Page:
Jesuit Refugee Service/USA has launched the Migrant Accompaniment Network, a nationwide group of volunteers “who will engage those who have recently arrived in the U.S. with their integration into welcoming communities,” the organization said in a Sept. 14 announcement.
“The network we are building will provide a way for the many people who want to help newcomers in their community to accompany them and to advocate for migrants, refugees and those seeking asylum in the United States,” Joan Rosenhauer, executive director of JRS/USA, said in a statement.
The new network will work “to serve those in need” in collaboration with the Kino Border Initiative and the Ignatian Solidarity Network and will collaborate with partners in Mexico border cities, as well as throughout Mexico and Central America.
The JRS/USA announcement on the network came a few days ahead of the U.S. Catholic Church’s observance of National Migration Week Sept. 19-25.
The week is “an opportunity for the faithful to reflect on the circumstances confronting migrants, refugees, and victims of human trafficking, among others,” said a Sept. 16 news release from the U.S. Conference of Catholic Bishops.
The weeklong observance customarily concludes with the Vatican’s World Day of Migrants and Refugees on the last Sunday of September.
The theme chosen by Pope Francis for the Vatican’s observance is “Building the Future with Migrants and Refugees,” and this same theme is being used for National Migration Week.
“There has never been a more critical moment to reflect on the issue of migration, as we witness, for the first time in history, over 100 million forcibly displaced persons in the world,” said Auxiliary Bishop Mario E. Dorsonville of Washington, chairman of the USCCB’s Committee on Migration.
“This week provides a special opportunity for encounter, accompaniment and prayer, as well as a chance for Catholics and others of goodwill to join together in support of those who depend on our collective voice,” he said in a Sept. 16 statement.
Bishop Dorsonville said he is “especially mindful” of several groups of immigrants:
All of these immigrants “have an important role to play in building the future of our country—just as they have a role in building the kingdom of God,” the bishop said. “May this week help us to experience a renewed sense of what it means to live as brothers and sisters, traveling together on the same journey.”
National Migration Week has been observed by the Catholic Church in the United States since 1980—the same year the landmark Refugee Act was enacted into law.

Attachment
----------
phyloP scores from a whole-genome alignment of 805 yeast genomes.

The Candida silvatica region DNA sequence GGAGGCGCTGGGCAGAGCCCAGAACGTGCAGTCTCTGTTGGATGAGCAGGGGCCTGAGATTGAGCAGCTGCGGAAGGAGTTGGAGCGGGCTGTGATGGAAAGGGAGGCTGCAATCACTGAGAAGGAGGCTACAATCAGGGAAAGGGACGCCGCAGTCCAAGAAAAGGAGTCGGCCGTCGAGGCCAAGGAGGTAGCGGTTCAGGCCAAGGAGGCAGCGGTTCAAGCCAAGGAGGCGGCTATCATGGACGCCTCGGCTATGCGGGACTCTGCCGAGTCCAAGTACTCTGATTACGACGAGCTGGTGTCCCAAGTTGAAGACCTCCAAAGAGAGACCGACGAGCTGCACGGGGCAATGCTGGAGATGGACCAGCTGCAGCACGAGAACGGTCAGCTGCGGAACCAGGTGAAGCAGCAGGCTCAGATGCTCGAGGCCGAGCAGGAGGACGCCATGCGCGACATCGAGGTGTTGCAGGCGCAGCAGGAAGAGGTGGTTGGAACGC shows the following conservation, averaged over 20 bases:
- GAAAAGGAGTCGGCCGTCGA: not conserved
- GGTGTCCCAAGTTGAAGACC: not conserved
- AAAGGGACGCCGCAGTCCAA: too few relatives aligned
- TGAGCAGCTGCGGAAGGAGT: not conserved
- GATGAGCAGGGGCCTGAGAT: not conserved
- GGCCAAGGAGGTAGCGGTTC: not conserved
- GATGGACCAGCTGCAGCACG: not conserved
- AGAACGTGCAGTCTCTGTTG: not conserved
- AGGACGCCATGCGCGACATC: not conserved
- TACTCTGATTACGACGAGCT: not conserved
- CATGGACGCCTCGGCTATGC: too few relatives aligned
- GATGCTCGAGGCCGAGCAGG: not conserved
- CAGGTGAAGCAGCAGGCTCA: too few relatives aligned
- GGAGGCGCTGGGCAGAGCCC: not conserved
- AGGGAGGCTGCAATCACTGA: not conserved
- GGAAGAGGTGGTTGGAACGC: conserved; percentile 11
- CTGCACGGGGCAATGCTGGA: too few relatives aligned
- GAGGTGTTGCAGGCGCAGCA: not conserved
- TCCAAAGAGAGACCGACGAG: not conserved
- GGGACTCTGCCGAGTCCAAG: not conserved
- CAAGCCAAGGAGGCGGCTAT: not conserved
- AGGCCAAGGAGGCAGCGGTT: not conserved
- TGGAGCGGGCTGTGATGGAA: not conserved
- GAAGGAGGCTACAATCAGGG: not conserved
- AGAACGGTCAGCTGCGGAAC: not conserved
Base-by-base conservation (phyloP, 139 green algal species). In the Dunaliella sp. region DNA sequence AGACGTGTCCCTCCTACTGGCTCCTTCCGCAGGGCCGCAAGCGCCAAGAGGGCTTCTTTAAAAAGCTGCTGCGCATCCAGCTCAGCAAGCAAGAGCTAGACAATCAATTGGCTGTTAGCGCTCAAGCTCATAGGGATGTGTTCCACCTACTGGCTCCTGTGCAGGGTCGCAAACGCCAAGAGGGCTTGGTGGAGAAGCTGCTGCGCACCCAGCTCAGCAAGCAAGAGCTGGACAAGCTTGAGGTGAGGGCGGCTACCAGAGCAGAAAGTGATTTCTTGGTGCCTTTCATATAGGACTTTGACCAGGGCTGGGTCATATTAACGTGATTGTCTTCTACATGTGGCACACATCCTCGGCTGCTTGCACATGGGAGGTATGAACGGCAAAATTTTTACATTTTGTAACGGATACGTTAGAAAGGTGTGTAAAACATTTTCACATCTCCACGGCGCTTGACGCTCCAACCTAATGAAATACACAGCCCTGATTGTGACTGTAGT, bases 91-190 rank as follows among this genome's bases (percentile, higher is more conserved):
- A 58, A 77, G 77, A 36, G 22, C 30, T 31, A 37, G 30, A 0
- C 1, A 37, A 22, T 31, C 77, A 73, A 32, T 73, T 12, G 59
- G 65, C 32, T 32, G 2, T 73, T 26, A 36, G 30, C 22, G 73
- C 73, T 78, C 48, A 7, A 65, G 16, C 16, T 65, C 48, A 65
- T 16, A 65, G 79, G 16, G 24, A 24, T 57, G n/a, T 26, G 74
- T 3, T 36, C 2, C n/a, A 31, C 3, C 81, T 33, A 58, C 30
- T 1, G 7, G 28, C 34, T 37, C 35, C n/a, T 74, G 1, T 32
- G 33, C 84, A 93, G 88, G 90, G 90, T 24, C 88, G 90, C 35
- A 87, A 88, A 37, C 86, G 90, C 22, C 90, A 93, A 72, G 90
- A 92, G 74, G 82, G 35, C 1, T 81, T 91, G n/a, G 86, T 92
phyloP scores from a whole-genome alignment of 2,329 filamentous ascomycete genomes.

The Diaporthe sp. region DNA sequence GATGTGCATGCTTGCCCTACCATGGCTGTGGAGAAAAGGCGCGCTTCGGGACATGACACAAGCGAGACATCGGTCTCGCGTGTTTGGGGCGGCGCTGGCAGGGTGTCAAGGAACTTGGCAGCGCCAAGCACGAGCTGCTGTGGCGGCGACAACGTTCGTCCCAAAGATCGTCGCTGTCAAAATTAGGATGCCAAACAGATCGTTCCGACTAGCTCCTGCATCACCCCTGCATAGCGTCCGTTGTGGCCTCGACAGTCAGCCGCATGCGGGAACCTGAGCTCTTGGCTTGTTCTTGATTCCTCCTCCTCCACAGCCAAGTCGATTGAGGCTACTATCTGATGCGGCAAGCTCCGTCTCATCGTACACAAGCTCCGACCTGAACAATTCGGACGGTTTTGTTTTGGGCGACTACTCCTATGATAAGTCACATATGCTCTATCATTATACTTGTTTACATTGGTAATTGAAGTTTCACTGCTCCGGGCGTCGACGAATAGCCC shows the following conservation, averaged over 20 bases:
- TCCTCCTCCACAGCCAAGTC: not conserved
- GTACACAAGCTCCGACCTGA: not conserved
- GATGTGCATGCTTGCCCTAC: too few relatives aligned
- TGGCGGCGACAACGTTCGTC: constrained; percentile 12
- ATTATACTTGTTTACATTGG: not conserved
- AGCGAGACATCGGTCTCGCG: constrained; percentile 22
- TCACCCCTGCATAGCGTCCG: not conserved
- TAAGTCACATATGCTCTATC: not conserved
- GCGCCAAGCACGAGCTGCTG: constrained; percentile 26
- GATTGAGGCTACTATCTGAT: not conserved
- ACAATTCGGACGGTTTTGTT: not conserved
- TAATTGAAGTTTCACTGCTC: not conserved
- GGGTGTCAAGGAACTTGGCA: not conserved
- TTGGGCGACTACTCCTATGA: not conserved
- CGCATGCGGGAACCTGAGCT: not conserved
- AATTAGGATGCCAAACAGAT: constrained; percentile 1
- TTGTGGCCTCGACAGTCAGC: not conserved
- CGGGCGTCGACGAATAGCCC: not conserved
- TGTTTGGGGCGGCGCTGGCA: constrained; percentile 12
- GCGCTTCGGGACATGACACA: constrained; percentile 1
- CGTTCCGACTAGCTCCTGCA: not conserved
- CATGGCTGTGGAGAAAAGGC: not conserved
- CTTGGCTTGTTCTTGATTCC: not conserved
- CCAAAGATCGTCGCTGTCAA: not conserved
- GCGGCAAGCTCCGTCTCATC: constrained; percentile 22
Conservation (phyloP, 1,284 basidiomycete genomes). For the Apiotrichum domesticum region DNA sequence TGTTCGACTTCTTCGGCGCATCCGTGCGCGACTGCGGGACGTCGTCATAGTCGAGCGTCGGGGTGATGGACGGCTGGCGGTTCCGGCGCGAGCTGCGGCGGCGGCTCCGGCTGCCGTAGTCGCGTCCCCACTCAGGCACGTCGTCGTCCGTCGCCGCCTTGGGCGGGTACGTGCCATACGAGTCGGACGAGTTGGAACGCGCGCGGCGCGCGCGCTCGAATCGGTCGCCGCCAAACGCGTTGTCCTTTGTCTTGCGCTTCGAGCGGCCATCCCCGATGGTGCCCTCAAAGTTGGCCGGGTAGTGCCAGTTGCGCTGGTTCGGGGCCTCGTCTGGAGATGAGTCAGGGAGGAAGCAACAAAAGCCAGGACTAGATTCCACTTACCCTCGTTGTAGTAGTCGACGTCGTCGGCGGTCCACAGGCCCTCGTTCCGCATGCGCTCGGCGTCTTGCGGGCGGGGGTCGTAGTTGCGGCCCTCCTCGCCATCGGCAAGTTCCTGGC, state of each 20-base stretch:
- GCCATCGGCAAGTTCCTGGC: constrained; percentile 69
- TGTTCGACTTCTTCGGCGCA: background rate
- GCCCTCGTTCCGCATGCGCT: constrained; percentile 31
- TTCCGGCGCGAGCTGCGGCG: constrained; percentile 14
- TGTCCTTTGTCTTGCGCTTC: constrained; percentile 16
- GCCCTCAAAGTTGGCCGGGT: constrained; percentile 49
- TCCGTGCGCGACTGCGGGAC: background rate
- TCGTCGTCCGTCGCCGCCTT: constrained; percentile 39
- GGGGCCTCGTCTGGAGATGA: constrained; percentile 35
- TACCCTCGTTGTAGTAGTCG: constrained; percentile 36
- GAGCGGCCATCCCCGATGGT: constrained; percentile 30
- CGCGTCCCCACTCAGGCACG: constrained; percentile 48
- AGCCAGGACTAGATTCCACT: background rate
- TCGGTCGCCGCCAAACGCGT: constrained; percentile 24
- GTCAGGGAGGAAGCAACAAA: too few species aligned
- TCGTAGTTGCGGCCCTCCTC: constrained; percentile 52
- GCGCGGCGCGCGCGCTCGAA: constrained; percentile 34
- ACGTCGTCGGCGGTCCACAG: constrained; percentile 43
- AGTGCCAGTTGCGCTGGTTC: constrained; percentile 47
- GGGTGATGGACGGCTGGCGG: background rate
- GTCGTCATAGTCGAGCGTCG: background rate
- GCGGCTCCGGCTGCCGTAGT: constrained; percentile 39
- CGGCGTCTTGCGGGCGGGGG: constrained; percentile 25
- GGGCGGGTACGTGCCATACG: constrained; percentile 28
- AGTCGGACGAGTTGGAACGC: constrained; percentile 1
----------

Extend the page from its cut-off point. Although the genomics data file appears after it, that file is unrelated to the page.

Among other provisions, the law raised the annual ceiling for refugees from 17,400 to 50,000; created a process for reviewing and adjusting the refugee ceiling to meet emergencies; and required annual consultation between Congress and the president.
In announcing the Migrant Accompaniment Network, JRS/USA said Jesuit affiliated organizations and individuals, as well as those in other religious congregations, churches or migrant serving organizations will be invited to participate in welcoming and accompanying recently arrived individuals during their transition to living in a new environment.
Information on how to volunteer with the network can be found online at https://www.jrsusa.org/jrs-usa-migrant-accompaniment-network.
“Integrating into a new community, especially in a new country, is an extremely difficult part of someone’s life,” Maria Torres, JRS/USA’s senior manager of border programs, said in a Sept. 14 statement.
“Through the dedicated volunteers that are part of our network, those who have already experienced hardship will have an easier time as they settle into their new communities,” Ms. Torres added.
Educational materials, advocacy opportunities and other resources for National Migration Week are available online at https://justiceforimmigrants.org/take-action/national-migration-week. Vatican resources related to the World Day of Migrants and Refugees can be found at https://migrants-refugees.va/world-day-of-migrants-refugees.
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